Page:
I’ve never run in marathons of any sort aside from school fundraisers. I don’t typically go running, and I wouldn’t call myself an athletic person. Yet today I found myself dancing to music in the MTSU football stadium parking lot while waiting for the four-mile run known as Borodash to begin.
Borodash is a nonprofit run/walk that is three years old, but this is the first time we (my mom, dad, Nana, and I) have participated. In the past two years, we had meant to, or wanted to, but never actually signed up or trained for it. ^^;
My mom, Nana, and I did a little training earlier in November not only to figure out how quickly we could complete the course, but also in hopes of increasing our stamina in order to complete said course a little faster. We knew that we could do it in at least an hour; for Nana maybe a little over an hour. But watching the crowds of people gathering at the starting line, I figured I would just do my best–racing was out of the question.
Once the signal was given to go, nearly everyone burst forth in a run or jog, and very soon after that the massive group began to divide. Due to the markers we had lined up at before the starting line according to the pace we would be setting for ourselves, the serious runners were in the very front and thus broke away first, while the joggers, walkers, and those with baby strollers were towards the back, in that order. This made it easy to spread out; no one was running anyone else over.
My dad was one of the ones more in the front of the group, while Mama, Nana, and I were closer to the back. After we started out, we had to leave Nana to her own pace; Mama and I kept up with each other pretty well for the first mile, but I couldn’t continue to keep up with her pace since I was out of shape. ^^; So I just walked and jogged with the people around me! It was pretty cool, actually. I think that knowing Mama was ahead of me (but still within sight for the most part) was encouraging in that I didn’t want to lose sight of her! XD Having so many people around me was definitely encouraging too, but in a different way. It was like…we could all do it, doing it together. With one common goal of doing it not for ourselves, but for others, somehow I felt that we were all comrades, all 2700+ of us. I can’t really explain it, but it was a great feeling.
— David Skidmore (@sycamoreskid) November 23, 2012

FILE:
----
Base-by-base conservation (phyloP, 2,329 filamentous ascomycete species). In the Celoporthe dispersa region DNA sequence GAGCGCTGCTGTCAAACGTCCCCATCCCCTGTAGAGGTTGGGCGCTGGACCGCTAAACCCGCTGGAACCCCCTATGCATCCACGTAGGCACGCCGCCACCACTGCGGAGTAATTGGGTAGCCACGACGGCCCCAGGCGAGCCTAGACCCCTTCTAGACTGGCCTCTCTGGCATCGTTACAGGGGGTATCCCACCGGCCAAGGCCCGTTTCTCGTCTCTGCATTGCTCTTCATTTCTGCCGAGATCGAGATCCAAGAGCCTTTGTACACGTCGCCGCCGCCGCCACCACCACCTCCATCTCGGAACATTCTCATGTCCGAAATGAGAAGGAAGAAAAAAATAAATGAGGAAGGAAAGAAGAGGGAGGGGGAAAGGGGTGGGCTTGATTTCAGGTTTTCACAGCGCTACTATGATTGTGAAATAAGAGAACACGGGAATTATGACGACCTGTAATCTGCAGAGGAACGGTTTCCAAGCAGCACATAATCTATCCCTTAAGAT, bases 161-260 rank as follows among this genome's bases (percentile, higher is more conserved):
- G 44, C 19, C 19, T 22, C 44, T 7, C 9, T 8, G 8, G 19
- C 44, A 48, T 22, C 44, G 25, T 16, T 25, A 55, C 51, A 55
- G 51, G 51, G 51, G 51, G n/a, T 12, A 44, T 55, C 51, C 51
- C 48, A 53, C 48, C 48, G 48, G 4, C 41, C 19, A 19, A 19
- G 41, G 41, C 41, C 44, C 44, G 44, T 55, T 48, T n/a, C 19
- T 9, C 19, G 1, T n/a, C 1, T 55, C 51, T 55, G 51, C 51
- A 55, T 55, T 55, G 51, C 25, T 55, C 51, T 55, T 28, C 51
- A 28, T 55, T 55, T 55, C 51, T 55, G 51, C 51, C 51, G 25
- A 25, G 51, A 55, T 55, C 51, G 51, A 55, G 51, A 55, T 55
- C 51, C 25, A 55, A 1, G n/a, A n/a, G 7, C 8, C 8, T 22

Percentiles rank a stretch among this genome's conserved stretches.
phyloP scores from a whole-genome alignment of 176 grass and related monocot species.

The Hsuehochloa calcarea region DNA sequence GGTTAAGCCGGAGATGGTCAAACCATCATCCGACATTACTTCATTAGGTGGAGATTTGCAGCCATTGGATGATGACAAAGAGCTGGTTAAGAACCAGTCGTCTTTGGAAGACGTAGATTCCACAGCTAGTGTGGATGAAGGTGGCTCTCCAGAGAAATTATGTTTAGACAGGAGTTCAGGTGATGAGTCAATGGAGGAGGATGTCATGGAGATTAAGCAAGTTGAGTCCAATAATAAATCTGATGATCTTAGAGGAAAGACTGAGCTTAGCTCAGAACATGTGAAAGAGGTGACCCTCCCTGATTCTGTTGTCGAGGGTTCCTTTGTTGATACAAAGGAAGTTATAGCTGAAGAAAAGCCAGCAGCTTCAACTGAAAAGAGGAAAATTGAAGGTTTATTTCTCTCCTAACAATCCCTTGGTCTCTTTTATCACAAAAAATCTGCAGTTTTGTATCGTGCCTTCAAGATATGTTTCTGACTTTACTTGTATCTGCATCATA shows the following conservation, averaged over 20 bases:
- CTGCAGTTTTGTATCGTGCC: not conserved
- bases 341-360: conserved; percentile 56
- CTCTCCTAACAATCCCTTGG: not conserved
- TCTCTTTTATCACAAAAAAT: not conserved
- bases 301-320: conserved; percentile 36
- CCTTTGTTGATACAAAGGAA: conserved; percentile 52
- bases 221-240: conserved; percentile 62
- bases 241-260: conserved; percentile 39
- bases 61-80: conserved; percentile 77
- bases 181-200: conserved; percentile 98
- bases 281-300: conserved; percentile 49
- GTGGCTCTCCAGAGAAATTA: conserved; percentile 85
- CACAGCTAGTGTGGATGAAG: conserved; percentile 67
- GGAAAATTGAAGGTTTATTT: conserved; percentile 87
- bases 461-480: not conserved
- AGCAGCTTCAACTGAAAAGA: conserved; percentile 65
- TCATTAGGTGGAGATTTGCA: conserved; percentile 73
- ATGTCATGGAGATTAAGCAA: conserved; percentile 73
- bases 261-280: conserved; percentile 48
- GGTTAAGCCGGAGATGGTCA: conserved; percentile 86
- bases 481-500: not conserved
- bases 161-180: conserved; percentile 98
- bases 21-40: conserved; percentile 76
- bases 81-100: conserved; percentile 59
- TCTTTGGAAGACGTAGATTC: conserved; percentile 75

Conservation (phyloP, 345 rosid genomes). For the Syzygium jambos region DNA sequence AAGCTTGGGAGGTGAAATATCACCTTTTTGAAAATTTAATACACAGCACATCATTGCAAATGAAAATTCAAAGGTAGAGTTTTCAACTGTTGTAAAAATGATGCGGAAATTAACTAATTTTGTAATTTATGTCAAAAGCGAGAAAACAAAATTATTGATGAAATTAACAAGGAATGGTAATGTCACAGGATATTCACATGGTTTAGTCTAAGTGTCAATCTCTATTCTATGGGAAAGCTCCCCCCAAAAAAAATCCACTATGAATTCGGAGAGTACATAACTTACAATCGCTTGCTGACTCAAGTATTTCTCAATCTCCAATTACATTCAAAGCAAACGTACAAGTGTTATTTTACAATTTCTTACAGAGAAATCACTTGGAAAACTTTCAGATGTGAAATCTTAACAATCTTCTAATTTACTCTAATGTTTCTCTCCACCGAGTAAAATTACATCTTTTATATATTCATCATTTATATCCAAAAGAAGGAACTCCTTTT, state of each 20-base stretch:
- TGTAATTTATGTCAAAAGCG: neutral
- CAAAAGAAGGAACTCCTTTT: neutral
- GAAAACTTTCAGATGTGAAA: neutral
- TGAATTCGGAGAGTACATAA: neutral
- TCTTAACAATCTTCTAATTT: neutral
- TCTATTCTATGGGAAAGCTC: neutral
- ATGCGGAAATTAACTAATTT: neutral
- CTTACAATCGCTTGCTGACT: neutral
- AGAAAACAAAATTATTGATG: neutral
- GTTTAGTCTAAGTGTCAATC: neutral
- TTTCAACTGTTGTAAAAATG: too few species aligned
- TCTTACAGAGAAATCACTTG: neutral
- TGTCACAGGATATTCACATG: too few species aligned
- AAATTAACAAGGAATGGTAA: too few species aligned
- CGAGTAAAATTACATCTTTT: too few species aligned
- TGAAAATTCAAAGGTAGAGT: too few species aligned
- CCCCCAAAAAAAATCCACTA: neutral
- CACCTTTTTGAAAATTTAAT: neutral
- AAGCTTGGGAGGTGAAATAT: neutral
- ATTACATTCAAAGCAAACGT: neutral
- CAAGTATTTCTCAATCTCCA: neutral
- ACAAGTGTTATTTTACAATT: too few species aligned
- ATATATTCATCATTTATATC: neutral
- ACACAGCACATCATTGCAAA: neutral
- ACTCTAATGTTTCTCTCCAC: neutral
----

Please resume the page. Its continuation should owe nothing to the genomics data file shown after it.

^ (I’m the one in the panda hat! My dad, mom, and Nana are right beside me.)
All along the route, there were families standing outside on porches or in driveways (many of them in their pajamas!) wishing us a happy Thanksgiving as we passed. Even at one point, when I was nearing the final half-mile, a little boy who was trotting by on the sidewalk with his parents seemed to look right at me and said “Happy Thanksgiving!” I waved and said the same to him. It was so adorable!! x3 Another thing that was uplifting was the stations set up at every half mile or so, with volunteers cheering us on. From the sidelines, I think it can be somewhat difficult to cheer for the runners/walkers, because you do it continuously until the run is over. You say “You can do it!” so many times that you start feeling that the runners already know it and that they don’t need you to remind them. But it is so important to have that bit of encouragement, and even though I did know I could do it from the beginning, I was still extremely grateful to those cheering me on. Thanks, guys!!
My time ended up being 59:28… 59 minutes, 28 seconds. I mentioned in previous posts that Mama and I had decided we would aim for an hour…and we totally did it! Somehow! XD Thank you, God, for keeping us going!
Borodash is always on Thanksgiving morning, and despite the chilly weather and somewhat early timing, there is always a huge turnout–in fact, it seems to grow every year! Registration is $25 per person or $85 for a family 4-pack. You can either show up to run, or “BoroDoze” and donate $25 and sleep in. XD
Please check it out, and if you are in the Murfreesboro area, consider participating next year! It’s an amazing thing to be a part of. It really is.